The Intention Economy

Several years ago, it became very fashionable to talk about something called the ”attention economy”. I think the analysis was valid, but one-sided. Economics is not about just one single, particular thing – it’s about the way all things in the world are related. Often, it reduces them to statistics before reaching a policy judgement. Only a simpleton would argue that the free market solves everything – I suggest that such simpletons should try out an unregulated market for deciding which side of the road to drive your vehicle: they could take the free market highway to hell, and I would continue to traverse the regulated route in splendid isolation from their chaotic crashes.

Well, so if the attention economy only gives part of the full story, then what explains the rest of it? One thing that is quite central to the economic view is the notion of supply and demand. Where does attention fit in here?

Attention is a little abstract. You can’t really measure it. It’s quite difficult to even come up with an operational definition of what might even pass as ”attention”. Broadly speaking it falls within the scope of what is more generally considered to be communication, in particular: receiving messages (and understanding them – i.e., recognizing them, in the language of pattern recognition). I am therefore inclined to interpret this as ”demand” (for information).

What about the supply side? One friend of mine who has more experience than I do in areas which might be referred to as ”supply” (of information) once explained to me how information sort of means ”bringing stuff in form” – i.e., forming the message in a way that it can be received (well), that it can be understood, etc.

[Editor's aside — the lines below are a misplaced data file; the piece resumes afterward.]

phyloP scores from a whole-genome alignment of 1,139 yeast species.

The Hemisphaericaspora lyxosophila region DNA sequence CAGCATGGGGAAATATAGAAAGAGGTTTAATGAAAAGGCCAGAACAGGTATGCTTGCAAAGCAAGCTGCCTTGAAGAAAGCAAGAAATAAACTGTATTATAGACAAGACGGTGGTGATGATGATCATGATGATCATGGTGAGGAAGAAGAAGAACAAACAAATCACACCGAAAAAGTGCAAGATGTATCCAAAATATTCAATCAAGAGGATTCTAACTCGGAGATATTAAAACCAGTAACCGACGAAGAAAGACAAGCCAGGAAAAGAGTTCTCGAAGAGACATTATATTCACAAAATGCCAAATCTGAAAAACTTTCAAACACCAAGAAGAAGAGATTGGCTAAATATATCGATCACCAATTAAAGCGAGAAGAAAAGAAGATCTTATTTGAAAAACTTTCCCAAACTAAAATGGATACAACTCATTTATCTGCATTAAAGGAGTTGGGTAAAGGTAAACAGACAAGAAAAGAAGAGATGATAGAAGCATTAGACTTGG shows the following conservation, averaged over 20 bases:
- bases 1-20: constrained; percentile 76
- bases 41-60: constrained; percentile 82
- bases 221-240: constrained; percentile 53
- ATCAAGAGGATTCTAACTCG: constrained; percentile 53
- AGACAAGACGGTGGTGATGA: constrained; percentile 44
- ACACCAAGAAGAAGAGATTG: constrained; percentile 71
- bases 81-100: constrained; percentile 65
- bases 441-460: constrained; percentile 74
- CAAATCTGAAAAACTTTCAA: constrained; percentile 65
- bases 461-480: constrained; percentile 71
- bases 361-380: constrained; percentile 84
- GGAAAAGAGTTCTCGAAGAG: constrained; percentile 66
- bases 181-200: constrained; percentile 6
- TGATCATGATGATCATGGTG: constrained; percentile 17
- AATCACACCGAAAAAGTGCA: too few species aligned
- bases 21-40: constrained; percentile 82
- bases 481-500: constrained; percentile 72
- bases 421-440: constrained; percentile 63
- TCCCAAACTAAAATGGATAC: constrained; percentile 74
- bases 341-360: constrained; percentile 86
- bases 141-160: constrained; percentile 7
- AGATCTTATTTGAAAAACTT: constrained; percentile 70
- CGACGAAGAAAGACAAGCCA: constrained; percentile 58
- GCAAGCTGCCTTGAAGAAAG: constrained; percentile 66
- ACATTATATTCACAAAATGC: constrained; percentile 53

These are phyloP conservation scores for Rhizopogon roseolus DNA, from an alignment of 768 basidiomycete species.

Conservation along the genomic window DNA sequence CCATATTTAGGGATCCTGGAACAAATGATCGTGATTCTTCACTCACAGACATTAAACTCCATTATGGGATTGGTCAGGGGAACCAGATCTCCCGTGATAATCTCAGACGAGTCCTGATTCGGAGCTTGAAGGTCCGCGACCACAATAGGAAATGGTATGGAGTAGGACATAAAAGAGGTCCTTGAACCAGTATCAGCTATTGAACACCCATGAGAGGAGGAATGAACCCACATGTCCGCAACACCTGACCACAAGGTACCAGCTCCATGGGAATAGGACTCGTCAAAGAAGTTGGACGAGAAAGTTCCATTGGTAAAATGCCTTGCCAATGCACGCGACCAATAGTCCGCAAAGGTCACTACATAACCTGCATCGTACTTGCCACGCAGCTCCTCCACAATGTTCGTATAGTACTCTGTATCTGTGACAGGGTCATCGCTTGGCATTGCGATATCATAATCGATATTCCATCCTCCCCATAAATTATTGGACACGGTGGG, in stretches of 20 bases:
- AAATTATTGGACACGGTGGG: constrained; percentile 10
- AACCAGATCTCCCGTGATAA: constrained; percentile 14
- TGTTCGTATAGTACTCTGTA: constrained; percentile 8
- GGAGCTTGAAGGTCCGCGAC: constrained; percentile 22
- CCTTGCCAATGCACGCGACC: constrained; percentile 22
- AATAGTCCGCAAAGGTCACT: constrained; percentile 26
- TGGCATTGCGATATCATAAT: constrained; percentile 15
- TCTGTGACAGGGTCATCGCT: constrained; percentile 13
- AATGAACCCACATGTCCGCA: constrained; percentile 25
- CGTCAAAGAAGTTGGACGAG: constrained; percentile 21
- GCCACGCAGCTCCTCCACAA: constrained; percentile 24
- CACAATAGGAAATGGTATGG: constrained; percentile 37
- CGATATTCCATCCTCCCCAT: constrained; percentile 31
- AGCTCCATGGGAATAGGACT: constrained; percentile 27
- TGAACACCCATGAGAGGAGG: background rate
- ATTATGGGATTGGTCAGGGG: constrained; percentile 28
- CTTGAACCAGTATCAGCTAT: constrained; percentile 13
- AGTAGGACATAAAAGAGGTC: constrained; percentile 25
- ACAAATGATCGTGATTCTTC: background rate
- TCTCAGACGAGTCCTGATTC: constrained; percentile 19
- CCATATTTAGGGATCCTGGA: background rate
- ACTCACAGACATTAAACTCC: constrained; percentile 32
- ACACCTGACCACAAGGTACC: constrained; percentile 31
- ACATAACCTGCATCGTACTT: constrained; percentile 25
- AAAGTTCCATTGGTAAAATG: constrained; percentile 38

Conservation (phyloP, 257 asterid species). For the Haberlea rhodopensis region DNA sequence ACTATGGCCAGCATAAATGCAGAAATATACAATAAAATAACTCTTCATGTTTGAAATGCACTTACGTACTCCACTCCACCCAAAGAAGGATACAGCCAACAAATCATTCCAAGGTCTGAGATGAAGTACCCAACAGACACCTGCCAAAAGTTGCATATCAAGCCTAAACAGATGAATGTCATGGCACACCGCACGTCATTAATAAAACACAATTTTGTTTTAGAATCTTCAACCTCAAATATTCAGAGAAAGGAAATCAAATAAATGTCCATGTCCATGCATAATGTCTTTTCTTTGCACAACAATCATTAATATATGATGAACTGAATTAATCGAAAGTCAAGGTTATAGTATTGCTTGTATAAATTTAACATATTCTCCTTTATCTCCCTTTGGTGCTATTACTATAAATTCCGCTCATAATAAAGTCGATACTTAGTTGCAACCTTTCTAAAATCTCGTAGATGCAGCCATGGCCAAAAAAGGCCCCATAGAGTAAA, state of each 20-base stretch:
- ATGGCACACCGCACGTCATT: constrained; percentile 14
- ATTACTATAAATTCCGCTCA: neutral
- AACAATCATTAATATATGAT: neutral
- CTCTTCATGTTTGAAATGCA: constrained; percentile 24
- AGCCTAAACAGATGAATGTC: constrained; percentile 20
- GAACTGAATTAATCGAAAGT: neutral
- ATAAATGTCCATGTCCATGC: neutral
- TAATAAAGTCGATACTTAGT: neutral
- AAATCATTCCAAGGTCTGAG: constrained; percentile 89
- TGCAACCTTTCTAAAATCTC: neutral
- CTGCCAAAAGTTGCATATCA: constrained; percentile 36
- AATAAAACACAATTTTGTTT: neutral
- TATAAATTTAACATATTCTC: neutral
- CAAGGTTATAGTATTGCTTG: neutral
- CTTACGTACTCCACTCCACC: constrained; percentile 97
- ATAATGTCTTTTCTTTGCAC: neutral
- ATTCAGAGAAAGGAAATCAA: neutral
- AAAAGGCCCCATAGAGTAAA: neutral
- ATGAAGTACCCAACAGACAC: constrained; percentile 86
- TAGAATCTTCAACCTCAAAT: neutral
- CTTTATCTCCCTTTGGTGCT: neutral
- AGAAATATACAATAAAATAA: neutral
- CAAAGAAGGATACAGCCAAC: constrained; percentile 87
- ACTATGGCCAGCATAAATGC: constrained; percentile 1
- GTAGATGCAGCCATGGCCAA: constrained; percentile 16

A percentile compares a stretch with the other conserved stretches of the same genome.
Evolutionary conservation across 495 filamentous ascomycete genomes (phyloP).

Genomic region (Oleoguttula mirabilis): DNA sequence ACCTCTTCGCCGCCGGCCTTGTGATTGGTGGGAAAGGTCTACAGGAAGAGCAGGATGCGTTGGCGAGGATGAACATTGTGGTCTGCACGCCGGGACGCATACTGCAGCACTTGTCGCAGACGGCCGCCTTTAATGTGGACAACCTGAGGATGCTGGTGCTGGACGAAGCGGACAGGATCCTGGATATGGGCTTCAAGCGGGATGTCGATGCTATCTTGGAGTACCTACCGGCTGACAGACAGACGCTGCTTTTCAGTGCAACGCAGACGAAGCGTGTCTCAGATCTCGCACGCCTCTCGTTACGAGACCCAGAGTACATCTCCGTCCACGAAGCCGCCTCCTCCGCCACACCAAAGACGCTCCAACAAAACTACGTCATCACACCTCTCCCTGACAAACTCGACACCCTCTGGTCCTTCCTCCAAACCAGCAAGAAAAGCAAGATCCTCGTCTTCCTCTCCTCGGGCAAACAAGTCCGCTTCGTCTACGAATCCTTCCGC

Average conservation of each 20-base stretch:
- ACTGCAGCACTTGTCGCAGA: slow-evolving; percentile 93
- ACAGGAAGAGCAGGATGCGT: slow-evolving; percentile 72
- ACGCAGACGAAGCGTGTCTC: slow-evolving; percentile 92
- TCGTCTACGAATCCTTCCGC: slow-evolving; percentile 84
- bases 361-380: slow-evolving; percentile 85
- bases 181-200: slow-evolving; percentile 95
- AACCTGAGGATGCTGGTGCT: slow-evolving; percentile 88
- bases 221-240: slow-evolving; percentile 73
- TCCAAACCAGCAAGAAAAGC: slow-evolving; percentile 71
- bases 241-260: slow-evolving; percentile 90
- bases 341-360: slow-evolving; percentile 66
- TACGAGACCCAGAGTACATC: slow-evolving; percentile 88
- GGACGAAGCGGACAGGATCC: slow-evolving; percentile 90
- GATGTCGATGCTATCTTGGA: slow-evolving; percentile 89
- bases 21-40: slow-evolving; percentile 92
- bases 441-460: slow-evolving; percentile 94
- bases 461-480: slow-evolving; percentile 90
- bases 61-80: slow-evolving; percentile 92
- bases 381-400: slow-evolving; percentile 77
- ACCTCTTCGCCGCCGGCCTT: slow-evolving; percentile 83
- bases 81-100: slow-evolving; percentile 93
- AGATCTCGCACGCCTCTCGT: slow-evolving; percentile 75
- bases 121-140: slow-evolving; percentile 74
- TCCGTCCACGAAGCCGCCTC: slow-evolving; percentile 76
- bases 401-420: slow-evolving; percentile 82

Hence, we are really talking about a market for literacy: about how to create messages (i.e., supply them), and how to interpret them (i.e., how to receive them – the demand side of the equation). If I were to say ”how to encode and decode messages”, some people might think I am referring to secret messages – but in reality we encode and decode the meanings we wish to communicate pretty much all the time, without even thinking about it very much at all.

Several decades ago, Ludwig Wittgenstein formulated one of his most quoted ideas: ”Wovon man nicht sprechen kann, darüber muss man schweigen”. In my humble opinion, he was wrong – at least partially. His primary focus was the analysis of language as a set of rules – and indeed: at any particular point in time, language may very well function that way. However: Language does undergo evolution over time. Therefore, if we cannot say something we want to say at one point in time, we change language in order to be able to say it at the next point in time. Shakespeare apparently did this a lot. If we didn’t continue to do it, we wouldn’t be able to talk about speed limits and other traffic regulations, constitutional amendments, space flight or perhaps even about evolution itself.

In other words: Any thought we have, any message we wish to convey, can be formulated (this notion of the ability to convey messages clearly was actually also of central concern to Wittgenstein) – but it may take a while to change the system in order to not only assimilate the idea, but also to accommodate the ”messaging capability” (for more on ”assimilation” and ”accommodation” – two central concepts in Jean Piaget’s work – please refer to the vast literature in  his tradition [and in that vein also to Herbert Simon’s work related to systems and organizations]).